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EU imposes another year of sanctions

President Robert Mugabe South African DFA
The European Union's decision to extend sanctions against Zimbabwean President Robert Mugabe and senior members of the ruling ZANU-PF party was endorsed by a leading human rights organization.

"In view of the situation in Zimbabwe, in particular the lack of progress in the implementation of the Global Political Agreement (GPA) signed in September 2008, the restrictive measures ... should be extended for a further period of 12 months," the Official Journal of the European Union reportedly said on 16 February 2010.

The EU first imposed sanctions on 18 February 2002, including travel bans and freezing bank accounts; the list has since grown to more than 200 targeted individuals and 40-odd companies linked to Mugabe and his party.

"These targeted sanctions are aimed solely at those whom the EU judges to be responsible for the violence, for the violations of human rights, and for preventing the holding of free and fair elections in Zimbabwe," the EU said in a previous statement.

The EU resisted calls by bodies such as the Southern African Development Community to lift sanctions when Zimbabwe's unity government was formed on 11 February 2009, and, along with the US - which has also imposed targeted sanctions - adopted a "wait-and-see" approach.

Mugabe and ZANU-PF have argued that Zimbabwe's dire economic situation, near collapse of social services, and prolonged food insecurity are the consequence of these sanctions; Prime Minister Morgan Tsvangirai, leader of the opposition Movement for Democratic Change, has blamed it on decades of misrule by Mugabe, who has held power since 1980.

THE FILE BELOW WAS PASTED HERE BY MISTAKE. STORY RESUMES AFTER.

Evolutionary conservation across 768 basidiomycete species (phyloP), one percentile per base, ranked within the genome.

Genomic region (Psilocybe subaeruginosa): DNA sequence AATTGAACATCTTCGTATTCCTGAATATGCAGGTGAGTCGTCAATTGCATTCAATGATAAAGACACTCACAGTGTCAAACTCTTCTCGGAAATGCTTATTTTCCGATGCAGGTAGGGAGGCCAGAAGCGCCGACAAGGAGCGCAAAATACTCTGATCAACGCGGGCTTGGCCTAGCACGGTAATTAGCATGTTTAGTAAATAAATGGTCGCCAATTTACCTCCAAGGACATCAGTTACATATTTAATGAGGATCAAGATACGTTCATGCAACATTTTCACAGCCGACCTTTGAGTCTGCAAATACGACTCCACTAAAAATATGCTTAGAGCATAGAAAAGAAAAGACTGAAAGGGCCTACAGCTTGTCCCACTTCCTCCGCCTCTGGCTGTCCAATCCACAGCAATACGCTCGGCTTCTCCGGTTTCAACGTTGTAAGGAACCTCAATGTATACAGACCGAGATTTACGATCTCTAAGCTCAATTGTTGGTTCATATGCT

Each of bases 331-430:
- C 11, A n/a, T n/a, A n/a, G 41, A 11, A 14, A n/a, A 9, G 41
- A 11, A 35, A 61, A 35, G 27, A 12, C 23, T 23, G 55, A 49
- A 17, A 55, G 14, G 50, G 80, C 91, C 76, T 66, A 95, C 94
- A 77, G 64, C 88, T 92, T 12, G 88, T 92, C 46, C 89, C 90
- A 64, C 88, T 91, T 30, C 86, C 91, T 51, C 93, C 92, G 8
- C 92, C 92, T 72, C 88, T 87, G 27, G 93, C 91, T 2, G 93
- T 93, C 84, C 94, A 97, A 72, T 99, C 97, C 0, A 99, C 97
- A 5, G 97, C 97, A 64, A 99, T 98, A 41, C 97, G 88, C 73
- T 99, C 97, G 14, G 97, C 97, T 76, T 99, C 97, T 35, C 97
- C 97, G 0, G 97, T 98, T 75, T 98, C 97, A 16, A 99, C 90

Apparatus of oppression

The decision not to lift sanctions "shows that the EU is well aware that there have been no improvements of the human rights situation ... [since the unity government was formed]. All [ZANU-PF's] apparatus of oppression remain in place and I see no movement [towards democracy] as along as the status quo remains," Tiseke Kasambala, a senior Africa researcher at Human Rights Watch, told IRIN.

She scoffed at fears that extending sanctions might make ZANU-PF adopt a more hardline stance. "In our view it will not make much of a difference as ZANU-PF has not complied at all with the GPA ... Lifting sanctions would have been a tacit approval by the EU of ZANU-PF's actions."


This article was produced by IRIN News while it was part of the United Nations Office for the Coordination of Humanitarian Affairs. Please send queries on copyright or liability to the UN. For more information: https://shop.un.org/rights-permissions

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